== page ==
Why We Should Bring Back Duels

I’ve said it before, but it is worth stating again, especially after the behavior of McCabe from the FBI. In reading the Constitution of the United States there is an element from that time which I think we should bring back, dueling. Pricks like Andrew McCabe have evolved thinking they are dominate players largely because we have a society that doesn’t challenge each other. When the Constitution was created, if one person gave insult to another the other person could demand satisfaction (a duel) which had a tendency to bring value to the exchange. People had a tendency to respect each other because if they didn’t then they might get pulled into a duel where death might become an option. So the general level of correspondence was higher among people, and the education level was additionally more of a factor. For our American Constitution to work the people it protects need to be somewhat intelligent and that was a byproduct of a society that understood the individual necessity for satisfaction. Dueling ironically seems to be a mandate for a civilized and intelligent society, because it increases the level of language and interaction between people. People tended to treat each other better so that they wouldn’t evoke a desire for another person to “demand satisfaction.”

Many people consider it barbaric to have a gun duel to the death, they think that the act of violence is a true breakdown of social behavior. But I would argue not. It is far worse to have prickly passive aggressive losers like Andrew McCabe operating behind rules and regulations instead of the ethics of respect and justice. The reason the FBI became such a corrosive force in modern America is precisely because they don’t respect the people they are supposed to be protecting. They are the ones with the guns and power, why do they need to respect some lowlifes under their care. The relationship they have with society thus became corrupted because they lost sight of what their role was with people. When there are no mechanisms to demand respect, one side gains too much power while the others are forced into subservience. In the days of the duel, this exchange equalized law and order, it didn’t corrupt it.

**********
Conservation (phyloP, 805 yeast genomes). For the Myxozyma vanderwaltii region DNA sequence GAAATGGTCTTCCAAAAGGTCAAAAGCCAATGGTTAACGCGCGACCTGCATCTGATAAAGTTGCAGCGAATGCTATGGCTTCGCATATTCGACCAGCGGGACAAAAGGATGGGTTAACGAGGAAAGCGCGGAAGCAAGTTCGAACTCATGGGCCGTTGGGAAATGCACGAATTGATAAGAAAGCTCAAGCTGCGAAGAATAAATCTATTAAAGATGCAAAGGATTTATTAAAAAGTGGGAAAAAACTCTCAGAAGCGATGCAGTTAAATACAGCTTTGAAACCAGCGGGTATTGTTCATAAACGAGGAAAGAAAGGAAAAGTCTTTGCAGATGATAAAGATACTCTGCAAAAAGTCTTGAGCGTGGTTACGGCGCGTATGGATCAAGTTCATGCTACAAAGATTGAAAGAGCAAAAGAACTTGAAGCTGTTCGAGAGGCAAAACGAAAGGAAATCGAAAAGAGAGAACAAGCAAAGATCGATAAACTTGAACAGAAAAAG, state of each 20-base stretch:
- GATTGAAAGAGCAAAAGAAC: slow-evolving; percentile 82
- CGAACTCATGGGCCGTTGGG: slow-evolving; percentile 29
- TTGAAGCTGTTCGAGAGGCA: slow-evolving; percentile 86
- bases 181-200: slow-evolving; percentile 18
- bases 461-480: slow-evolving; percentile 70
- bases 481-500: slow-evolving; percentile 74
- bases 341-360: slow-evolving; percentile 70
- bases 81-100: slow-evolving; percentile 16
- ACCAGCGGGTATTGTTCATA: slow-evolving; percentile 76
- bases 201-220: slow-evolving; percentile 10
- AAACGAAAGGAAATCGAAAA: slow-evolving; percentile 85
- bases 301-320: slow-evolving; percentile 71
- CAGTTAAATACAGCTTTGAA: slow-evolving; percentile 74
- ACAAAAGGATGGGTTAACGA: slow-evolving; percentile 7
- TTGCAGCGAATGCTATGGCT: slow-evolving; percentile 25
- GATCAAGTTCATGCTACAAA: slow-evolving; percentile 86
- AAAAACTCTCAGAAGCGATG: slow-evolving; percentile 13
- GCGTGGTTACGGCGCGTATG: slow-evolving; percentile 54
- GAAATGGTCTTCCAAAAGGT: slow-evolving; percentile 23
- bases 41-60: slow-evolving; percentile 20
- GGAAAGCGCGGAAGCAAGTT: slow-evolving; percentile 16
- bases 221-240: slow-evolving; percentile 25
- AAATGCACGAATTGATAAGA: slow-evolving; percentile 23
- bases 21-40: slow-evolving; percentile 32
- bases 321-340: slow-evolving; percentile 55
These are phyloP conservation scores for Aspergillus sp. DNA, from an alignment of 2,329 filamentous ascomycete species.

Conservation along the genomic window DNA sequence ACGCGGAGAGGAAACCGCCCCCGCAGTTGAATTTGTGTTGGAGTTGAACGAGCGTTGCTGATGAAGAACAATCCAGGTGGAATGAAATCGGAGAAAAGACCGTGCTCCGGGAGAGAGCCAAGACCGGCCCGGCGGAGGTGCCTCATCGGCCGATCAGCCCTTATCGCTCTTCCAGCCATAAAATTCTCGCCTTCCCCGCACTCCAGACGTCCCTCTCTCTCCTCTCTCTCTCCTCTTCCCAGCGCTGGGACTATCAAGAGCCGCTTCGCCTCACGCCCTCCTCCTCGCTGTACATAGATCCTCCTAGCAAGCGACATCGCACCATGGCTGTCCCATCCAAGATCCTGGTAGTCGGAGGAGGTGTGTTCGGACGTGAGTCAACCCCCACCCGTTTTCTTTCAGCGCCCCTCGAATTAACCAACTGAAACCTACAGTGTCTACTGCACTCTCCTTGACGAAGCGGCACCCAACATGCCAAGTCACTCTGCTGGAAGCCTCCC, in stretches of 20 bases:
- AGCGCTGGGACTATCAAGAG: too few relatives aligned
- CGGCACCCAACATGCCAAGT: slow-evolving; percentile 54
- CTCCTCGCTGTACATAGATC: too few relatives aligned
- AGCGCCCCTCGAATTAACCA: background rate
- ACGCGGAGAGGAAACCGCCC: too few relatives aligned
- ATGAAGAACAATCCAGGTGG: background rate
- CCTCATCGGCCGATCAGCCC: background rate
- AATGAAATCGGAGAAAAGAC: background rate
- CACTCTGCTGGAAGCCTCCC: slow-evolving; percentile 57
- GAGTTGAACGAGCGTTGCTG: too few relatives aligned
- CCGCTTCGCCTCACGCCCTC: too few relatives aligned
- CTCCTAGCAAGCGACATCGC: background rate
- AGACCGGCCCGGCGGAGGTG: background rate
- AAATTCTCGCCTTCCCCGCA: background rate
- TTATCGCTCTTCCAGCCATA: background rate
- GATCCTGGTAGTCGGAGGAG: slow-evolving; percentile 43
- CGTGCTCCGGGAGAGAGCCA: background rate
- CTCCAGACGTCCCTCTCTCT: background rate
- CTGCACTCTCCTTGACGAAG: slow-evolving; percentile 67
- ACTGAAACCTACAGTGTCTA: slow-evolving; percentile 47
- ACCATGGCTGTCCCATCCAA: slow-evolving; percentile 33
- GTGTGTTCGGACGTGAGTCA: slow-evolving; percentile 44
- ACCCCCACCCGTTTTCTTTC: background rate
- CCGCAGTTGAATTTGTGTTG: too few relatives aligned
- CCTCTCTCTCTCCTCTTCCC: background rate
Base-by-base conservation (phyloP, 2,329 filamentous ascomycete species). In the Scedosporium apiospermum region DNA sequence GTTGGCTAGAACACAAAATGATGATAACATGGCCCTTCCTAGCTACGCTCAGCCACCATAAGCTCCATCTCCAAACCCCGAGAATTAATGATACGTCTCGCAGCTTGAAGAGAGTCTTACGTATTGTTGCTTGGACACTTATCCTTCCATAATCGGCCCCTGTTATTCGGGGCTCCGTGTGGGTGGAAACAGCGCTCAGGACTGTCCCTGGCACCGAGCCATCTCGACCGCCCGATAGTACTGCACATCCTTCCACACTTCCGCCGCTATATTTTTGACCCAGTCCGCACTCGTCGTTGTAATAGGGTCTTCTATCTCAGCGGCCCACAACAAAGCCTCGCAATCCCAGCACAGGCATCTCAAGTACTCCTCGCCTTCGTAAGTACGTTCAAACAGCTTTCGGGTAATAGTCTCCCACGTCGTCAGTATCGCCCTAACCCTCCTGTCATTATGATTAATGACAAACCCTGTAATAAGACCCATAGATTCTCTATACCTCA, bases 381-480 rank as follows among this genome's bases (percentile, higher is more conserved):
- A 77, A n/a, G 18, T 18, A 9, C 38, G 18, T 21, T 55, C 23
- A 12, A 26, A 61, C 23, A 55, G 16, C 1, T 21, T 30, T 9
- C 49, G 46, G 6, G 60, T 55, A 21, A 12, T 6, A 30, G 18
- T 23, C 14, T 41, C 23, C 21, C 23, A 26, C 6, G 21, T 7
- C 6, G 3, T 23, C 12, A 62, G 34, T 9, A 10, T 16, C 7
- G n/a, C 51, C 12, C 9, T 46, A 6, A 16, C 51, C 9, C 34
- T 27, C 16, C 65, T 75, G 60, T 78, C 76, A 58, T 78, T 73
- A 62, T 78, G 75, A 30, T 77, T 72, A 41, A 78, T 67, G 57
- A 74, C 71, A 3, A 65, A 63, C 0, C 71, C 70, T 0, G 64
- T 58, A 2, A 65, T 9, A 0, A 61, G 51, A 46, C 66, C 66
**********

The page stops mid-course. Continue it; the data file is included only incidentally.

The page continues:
Of course, the great mistake was that people of law thought they could eliminate such a need by replacing violence with legal books and lawyers, but this has only served to distance valor from every day activity, and valor is at the heart of ethical behavior. Without being able to protect your name, it leaves such things up to the courts which takes away all the personal responsibility and thus then corrupts the society at large. Such a system allows people like Andrew McCabe and James Comey to have the illusion of power without the actual check for such things under the assumptions of valor. Valor is in taking responsibility for defending your name and the people who rely on you. Going to court to sue someone or to defend your name in such a way removes the valor from the process and greatly reduces the quality of the effort.